Anthropologists have studied lip plates in Ethiopia, foot binding in China and neck stretching in Burma but, to my knowledge, there is not a definitive work on marking one’s identity with hosiery or lycra.

Underneath The Shop in the hierarchy of ‘the third place’ desirability lies the neighbourhood bike shop. They don’t serve coffee; and if they did, it would be instant. People don’t go there unless they need something. Employees don’t shake your hand and nobody wears a polo shirt. This is a workplace, and an industrial one. But they work well, they’ve been doing it for generations. They sold your grandfather his five-speed racing bike and if you brought it back, they’d likely as not still have the parts to fix it. They’ll lend you a pump and they’ll charge you nothing more than a gruff look for tightening your loose crank bolt. The floor has more character than the whole of the big brand store and the mallet occupies a worryingly prominent space on the tool board. What’s more, the tool board is painted, so the shape of any missing tools is painfully obvious. They sell more handlebar baskets than aerobars and you’ll have to look pretty hard to find anything made of carbon. At least one mechanic is cultivating a beard that looks like it might weigh more than your race wheels. This is the shop that keeps the bikes running, be that to the finish line or just to the market on a Sunday. They don’t go out of their way to make you feel welcome, but go back five years later and they’ll remember exactly the bike they sold you and ask how it’s performing. They already know you’ll say flawlessly.

 

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Whichever shop you stop by, you’re best advised not to raise the subject of the elephant in the corner of the room: internet retailers. These are the exact opposite of ‘the third place’ shop. They allow you to buy stuff without leaving the first or second place. You can order the latest 11-speed groupset and not even get off the sofa. It’s possible to agonise over whether 200g is really worth $100 whilst pretending you’re really absorbed in an Excel spreadsheet in your office cubicle. What you can’t do is ask the mechanic if he’s seen the lighter frame break. Nor can you feel the 11-speed shifter in your hand. When your 22 gears turn into two after you try to perfect your shifting, you can’t stop into the dot-com you bought it from to have them laugh at you, chide you and then serve you coffee while they invest an hour of their time in rectifying your error for free.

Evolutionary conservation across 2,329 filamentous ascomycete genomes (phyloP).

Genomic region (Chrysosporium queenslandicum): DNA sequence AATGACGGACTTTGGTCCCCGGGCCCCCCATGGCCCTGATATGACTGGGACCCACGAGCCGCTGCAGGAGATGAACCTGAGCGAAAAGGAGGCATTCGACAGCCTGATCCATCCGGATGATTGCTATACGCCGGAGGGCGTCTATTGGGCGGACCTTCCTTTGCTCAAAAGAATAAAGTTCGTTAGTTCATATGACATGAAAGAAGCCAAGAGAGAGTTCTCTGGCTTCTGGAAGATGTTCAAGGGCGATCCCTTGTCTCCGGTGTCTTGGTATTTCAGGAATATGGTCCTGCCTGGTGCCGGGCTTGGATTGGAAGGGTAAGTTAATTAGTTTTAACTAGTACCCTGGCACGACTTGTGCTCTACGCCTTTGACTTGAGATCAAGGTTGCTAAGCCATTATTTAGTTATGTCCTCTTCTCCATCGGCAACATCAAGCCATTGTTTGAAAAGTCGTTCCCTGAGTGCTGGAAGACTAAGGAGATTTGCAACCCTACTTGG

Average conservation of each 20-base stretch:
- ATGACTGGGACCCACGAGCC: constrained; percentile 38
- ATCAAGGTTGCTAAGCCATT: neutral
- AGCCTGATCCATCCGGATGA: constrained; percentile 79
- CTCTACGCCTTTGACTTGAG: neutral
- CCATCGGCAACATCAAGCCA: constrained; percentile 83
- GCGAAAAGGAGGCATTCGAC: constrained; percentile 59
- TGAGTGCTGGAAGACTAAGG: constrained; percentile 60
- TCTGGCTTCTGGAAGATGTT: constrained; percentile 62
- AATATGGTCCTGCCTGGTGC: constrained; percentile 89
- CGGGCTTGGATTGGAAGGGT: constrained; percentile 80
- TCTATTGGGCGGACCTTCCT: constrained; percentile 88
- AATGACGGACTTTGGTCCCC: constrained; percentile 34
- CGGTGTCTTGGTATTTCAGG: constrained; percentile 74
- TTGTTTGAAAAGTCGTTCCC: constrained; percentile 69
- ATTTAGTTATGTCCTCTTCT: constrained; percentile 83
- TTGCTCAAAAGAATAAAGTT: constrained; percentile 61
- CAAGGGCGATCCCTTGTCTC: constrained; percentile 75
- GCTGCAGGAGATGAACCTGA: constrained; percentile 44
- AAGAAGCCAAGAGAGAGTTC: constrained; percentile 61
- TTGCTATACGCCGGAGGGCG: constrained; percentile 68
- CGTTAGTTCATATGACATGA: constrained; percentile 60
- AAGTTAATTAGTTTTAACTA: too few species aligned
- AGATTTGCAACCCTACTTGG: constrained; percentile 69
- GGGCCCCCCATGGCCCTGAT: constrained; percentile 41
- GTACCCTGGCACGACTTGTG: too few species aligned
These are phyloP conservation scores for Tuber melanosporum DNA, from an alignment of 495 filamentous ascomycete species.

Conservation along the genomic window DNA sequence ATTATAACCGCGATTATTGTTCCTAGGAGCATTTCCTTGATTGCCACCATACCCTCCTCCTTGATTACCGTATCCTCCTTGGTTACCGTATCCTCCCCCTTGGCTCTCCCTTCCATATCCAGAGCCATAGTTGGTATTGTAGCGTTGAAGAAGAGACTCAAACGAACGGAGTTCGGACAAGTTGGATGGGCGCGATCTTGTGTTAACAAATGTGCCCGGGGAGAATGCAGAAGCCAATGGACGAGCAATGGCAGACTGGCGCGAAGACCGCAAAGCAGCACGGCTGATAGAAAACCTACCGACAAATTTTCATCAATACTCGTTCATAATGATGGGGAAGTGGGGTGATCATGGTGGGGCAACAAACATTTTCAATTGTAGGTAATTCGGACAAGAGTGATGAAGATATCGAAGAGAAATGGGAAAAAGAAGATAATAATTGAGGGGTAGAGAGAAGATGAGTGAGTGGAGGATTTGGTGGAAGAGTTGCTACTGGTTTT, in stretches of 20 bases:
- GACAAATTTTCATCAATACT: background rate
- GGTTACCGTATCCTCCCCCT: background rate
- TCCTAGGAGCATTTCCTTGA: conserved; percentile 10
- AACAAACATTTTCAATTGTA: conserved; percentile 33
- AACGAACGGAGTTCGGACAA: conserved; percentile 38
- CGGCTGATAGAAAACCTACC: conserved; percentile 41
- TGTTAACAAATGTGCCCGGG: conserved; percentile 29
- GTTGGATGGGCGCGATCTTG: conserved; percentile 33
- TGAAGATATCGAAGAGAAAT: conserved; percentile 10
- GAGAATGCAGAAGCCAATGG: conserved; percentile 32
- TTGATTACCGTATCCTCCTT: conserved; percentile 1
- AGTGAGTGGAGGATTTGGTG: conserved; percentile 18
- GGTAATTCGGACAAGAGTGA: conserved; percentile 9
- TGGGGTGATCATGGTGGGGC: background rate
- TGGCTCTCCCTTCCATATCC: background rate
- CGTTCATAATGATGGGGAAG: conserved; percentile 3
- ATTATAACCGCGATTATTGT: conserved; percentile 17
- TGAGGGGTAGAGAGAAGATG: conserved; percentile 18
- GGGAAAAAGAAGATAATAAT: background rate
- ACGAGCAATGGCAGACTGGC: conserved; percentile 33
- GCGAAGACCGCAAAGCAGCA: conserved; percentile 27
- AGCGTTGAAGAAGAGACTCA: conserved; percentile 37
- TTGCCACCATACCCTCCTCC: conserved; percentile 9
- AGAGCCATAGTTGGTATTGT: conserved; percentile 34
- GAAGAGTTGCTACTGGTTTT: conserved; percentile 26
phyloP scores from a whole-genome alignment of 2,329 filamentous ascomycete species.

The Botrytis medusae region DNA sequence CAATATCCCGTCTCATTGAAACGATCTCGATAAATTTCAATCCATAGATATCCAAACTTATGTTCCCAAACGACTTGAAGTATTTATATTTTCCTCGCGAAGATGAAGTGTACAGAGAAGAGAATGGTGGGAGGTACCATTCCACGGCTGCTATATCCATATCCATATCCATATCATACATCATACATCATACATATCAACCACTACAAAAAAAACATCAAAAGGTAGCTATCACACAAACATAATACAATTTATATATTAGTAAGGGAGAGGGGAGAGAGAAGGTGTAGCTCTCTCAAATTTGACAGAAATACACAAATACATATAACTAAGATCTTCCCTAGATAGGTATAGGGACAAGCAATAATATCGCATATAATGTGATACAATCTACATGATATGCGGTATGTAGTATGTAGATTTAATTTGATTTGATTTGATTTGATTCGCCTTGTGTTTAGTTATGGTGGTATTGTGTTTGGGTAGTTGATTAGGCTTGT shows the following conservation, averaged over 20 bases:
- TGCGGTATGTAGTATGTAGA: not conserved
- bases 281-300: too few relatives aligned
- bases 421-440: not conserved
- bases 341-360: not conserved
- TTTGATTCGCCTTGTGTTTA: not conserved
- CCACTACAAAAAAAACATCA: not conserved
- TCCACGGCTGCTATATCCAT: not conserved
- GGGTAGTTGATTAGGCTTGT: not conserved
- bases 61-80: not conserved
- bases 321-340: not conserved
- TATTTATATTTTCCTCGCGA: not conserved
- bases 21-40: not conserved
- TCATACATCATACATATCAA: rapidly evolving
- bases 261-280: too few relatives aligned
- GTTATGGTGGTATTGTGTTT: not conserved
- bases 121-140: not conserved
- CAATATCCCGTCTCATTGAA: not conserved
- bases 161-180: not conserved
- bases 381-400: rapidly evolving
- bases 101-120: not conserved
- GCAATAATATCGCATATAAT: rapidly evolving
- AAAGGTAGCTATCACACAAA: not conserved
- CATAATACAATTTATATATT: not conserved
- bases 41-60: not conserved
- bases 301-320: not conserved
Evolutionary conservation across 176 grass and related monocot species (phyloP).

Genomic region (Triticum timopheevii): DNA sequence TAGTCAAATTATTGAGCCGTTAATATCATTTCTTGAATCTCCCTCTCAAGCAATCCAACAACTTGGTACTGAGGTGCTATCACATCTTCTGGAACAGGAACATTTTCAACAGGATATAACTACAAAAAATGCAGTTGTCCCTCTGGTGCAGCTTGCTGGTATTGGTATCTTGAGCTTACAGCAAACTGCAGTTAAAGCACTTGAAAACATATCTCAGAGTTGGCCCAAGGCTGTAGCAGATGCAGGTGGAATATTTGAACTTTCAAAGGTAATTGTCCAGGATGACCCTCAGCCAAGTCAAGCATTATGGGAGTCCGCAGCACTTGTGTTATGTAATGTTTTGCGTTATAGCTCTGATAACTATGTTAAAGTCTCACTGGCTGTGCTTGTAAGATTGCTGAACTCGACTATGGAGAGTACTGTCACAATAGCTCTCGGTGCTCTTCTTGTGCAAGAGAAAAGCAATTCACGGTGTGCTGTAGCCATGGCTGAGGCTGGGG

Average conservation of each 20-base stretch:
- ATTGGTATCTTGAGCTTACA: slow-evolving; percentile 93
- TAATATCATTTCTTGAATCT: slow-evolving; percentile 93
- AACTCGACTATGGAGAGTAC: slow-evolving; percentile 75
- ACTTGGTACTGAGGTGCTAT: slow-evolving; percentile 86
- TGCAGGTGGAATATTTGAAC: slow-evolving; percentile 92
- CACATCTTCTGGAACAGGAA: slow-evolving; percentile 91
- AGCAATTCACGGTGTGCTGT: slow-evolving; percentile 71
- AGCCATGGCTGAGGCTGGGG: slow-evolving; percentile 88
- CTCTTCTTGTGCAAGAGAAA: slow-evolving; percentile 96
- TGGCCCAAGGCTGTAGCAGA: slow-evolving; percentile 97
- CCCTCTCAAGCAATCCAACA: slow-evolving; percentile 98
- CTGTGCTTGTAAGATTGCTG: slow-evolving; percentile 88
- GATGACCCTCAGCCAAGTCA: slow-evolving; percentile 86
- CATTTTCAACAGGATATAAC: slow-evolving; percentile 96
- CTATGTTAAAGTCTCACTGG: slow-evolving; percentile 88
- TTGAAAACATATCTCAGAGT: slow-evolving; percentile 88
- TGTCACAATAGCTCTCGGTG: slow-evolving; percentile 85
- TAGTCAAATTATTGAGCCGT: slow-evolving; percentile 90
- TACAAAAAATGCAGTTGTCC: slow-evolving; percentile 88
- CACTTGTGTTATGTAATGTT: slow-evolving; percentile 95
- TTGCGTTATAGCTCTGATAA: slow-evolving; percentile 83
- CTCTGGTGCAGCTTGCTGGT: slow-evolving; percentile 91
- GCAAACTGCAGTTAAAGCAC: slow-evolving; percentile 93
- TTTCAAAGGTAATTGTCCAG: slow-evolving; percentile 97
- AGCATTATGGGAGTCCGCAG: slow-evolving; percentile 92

Nobody grants you a wheel when you wear online retailers’ name brand block colour jersey. It says, “I don’t belong” and nobody cares about me enough to help me find my feet.

Oldenburg and Geertz may not ever find themselves looking across a workbench at an expertly wielded headset press whilst mulling over the huge pothole on the bunch ride route. They might never pass up an invitation to go out to lunch in order to sip espresso in sports kit and talk about threads per inch and tubular tape but they would recognise the role this third place plays in a developed and coherent sub-culture.

Just like a town cannot exist without social spaces, a cycling community needs a shop. So, next time you are about to break out the credit card and make a purchase, take a second to think about the man who sold you your first bike, who taught you to use a barrel adjuster and a tyre lever. Think about the mechanic who works for free on the bikes of the kids who are living in the back of cars to see if they can “make it”. If ‘the third place’ didn’t exist, neither would this community. Then ask yourself if the 20 per cent off supersale is really good value.

– James Stout

 

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RIDE Media publishes both the Official Tour de France Guide (Australian Edition) as well as RIDE Cycling Review, a quarterly magazine all about cycling.

RIDE Cycling Review is now available in a digital format via Zinio.

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Author: rob@ride